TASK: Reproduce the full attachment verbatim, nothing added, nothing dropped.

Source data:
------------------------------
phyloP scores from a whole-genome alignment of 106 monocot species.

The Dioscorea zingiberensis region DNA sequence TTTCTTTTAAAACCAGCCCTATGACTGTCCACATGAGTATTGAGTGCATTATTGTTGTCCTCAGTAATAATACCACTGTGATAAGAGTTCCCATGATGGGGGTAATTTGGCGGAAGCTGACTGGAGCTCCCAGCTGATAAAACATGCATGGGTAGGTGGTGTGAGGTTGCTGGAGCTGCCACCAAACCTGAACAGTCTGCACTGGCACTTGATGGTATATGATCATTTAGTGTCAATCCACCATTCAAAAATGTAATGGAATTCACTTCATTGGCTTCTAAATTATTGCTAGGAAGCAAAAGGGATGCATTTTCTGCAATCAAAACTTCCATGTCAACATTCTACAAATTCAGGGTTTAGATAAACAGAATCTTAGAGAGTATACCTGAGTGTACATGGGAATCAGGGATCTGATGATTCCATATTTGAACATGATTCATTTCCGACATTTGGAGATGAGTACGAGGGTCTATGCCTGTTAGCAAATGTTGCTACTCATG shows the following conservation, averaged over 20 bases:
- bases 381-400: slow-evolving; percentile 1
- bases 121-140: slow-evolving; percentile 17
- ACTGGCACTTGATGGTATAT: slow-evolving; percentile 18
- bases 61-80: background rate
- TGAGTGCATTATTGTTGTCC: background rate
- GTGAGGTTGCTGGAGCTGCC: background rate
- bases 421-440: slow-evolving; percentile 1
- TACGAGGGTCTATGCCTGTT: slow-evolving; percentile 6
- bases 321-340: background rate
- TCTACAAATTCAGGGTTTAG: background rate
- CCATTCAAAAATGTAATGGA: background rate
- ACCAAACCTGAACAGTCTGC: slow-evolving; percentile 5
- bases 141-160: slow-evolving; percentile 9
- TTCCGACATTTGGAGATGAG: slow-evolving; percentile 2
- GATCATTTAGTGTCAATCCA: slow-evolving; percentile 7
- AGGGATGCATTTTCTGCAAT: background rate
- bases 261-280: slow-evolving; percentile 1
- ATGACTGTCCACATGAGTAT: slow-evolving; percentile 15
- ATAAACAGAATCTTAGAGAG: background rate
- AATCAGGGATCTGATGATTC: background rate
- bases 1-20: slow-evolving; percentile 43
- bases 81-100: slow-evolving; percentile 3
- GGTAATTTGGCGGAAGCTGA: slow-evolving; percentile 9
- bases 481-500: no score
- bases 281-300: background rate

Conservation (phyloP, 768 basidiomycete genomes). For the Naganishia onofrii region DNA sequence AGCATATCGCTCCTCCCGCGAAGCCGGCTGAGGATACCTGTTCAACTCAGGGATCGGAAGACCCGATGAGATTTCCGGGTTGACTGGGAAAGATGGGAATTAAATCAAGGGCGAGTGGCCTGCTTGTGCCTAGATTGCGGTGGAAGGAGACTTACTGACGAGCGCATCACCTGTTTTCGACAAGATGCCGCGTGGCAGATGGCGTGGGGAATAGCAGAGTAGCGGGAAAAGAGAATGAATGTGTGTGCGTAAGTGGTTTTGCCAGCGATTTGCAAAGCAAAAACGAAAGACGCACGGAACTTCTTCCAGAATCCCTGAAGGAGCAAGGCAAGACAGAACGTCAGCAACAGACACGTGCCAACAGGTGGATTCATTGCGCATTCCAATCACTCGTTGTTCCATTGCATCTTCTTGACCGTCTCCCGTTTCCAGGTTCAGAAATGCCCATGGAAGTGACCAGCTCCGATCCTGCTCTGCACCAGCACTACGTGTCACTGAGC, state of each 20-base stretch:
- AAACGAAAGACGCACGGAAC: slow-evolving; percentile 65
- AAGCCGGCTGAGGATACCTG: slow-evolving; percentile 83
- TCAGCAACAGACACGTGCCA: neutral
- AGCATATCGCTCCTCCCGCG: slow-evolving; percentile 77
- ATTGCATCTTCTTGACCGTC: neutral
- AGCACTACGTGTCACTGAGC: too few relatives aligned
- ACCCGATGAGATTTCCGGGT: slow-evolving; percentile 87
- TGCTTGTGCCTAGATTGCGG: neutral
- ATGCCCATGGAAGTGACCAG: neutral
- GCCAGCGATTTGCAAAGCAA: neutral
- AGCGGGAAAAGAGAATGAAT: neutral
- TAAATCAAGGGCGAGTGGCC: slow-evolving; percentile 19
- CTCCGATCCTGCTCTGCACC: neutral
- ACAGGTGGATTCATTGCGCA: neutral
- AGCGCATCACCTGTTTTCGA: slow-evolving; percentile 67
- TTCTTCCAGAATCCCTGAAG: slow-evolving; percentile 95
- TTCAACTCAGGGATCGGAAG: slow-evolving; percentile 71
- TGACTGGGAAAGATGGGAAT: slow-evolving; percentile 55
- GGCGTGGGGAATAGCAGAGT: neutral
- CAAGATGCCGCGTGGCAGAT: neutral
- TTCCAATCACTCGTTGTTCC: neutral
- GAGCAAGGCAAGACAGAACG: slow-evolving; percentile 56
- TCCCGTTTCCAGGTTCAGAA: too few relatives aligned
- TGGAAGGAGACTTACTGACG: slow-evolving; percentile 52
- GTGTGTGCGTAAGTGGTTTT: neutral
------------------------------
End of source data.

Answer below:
phyloP scores from a whole-genome alignment of 106 monocot species.

The Dioscorea zingiberensis region DNA sequence TTTCTTTTAAAACCAGCCCTATGACTGTCCACATGAGTATTGAGTGCATTATTGTTGTCCTCAGTAATAATACCACTGTGATAAGAGTTCCCATGATGGGGGTAATTTGGCGGAAGCTGACTGGAGCTCCCAGCTGATAAAACATGCATGGGTAGGTGGTGTGAGGTTGCTGGAGCTGCCACCAAACCTGAACAGTCTGCACTGGCACTTGATGGTATATGATCATTTAGTGTCAATCCACCATTCAAAAATGTAATGGAATTCACTTCATTGGCTTCTAAATTATTGCTAGGAAGCAAAAGGGATGCATTTTCTGCAATCAAAACTTCCATGTCAACATTCTACAAATTCAGGGTTTAGATAAACAGAATCTTAGAGAGTATACCTGAGTGTACATGGGAATCAGGGATCTGATGATTCCATATTTGAACATGATTCATTTCCGACATTTGGAGATGAGTACGAGGGTCTATGCCTGTTAGCAAATGTTGCTACTCATG shows the following conservation, averaged over 20 bases:
- bases 381-400: slow-evolving; percentile 1
- bases 121-140: slow-evolving; percentile 17
- ACTGGCACTTGATGGTATAT: slow-evolving; percentile 18
- bases 61-80: background rate
- TGAGTGCATTATTGTTGTCC: background rate
- GTGAGGTTGCTGGAGCTGCC: background rate
- bases 421-440: slow-evolving; percentile 1
- TACGAGGGTCTATGCCTGTT: slow-evolving; percentile 6
- bases 321-340: background rate
- TCTACAAATTCAGGGTTTAG: background rate
- CCATTCAAAAATGTAATGGA: background rate
- ACCAAACCTGAACAGTCTGC: slow-evolving; percentile 5
- bases 141-160: slow-evolving; percentile 9
- TTCCGACATTTGGAGATGAG: slow-evolving; percentile 2
- GATCATTTAGTGTCAATCCA: slow-evolving; percentile 7
- AGGGATGCATTTTCTGCAAT: background rate
- bases 261-280: slow-evolving; percentile 1
- ATGACTGTCCACATGAGTAT: slow-evolving; percentile 15
- ATAAACAGAATCTTAGAGAG: background rate
- AATCAGGGATCTGATGATTC: background rate
- bases 1-20: slow-evolving; percentile 43
- bases 81-100: slow-evolving; percentile 3
- GGTAATTTGGCGGAAGCTGA: slow-evolving; percentile 9
- bases 481-500: no score
- bases 281-300: background rate

Conservation (phyloP, 768 basidiomycete genomes). For the Naganishia onofrii region DNA sequence AGCATATCGCTCCTCCCGCGAAGCCGGCTGAGGATACCTGTTCAACTCAGGGATCGGAAGACCCGATGAGATTTCCGGGTTGACTGGGAAAGATGGGAATTAAATCAAGGGCGAGTGGCCTGCTTGTGCCTAGATTGCGGTGGAAGGAGACTTACTGACGAGCGCATCACCTGTTTTCGACAAGATGCCGCGTGGCAGATGGCGTGGGGAATAGCAGAGTAGCGGGAAAAGAGAATGAATGTGTGTGCGTAAGTGGTTTTGCCAGCGATTTGCAAAGCAAAAACGAAAGACGCACGGAACTTCTTCCAGAATCCCTGAAGGAGCAAGGCAAGACAGAACGTCAGCAACAGACACGTGCCAACAGGTGGATTCATTGCGCATTCCAATCACTCGTTGTTCCATTGCATCTTCTTGACCGTCTCCCGTTTCCAGGTTCAGAAATGCCCATGGAAGTGACCAGCTCCGATCCTGCTCTGCACCAGCACTACGTGTCACTGAGC, state of each 20-base stretch:
- AAACGAAAGACGCACGGAAC: slow-evolving; percentile 65
- AAGCCGGCTGAGGATACCTG: slow-evolving; percentile 83
- TCAGCAACAGACACGTGCCA: neutral
- AGCATATCGCTCCTCCCGCG: slow-evolving; percentile 77
- ATTGCATCTTCTTGACCGTC: neutral
- AGCACTACGTGTCACTGAGC: too few relatives aligned
- ACCCGATGAGATTTCCGGGT: slow-evolving; percentile 87
- TGCTTGTGCCTAGATTGCGG: neutral
- ATGCCCATGGAAGTGACCAG: neutral
- GCCAGCGATTTGCAAAGCAA: neutral
- AGCGGGAAAAGAGAATGAAT: neutral
- TAAATCAAGGGCGAGTGGCC: slow-evolving; percentile 19
- CTCCGATCCTGCTCTGCACC: neutral
- ACAGGTGGATTCATTGCGCA: neutral
- AGCGCATCACCTGTTTTCGA: slow-evolving; percentile 67
- TTCTTCCAGAATCCCTGAAG: slow-evolving; percentile 95
- TTCAACTCAGGGATCGGAAG: slow-evolving; percentile 71
- TGACTGGGAAAGATGGGAAT: slow-evolving; percentile 55
- GGCGTGGGGAATAGCAGAGT: neutral
- CAAGATGCCGCGTGGCAGAT: neutral
- TTCCAATCACTCGTTGTTCC: neutral
- GAGCAAGGCAAGACAGAACG: slow-evolving; percentile 56
- TCCCGTTTCCAGGTTCAGAA: too few relatives aligned
- TGGAAGGAGACTTACTGACG: slow-evolving; percentile 52
- GTGTGTGCGTAAGTGGTTTT: neutral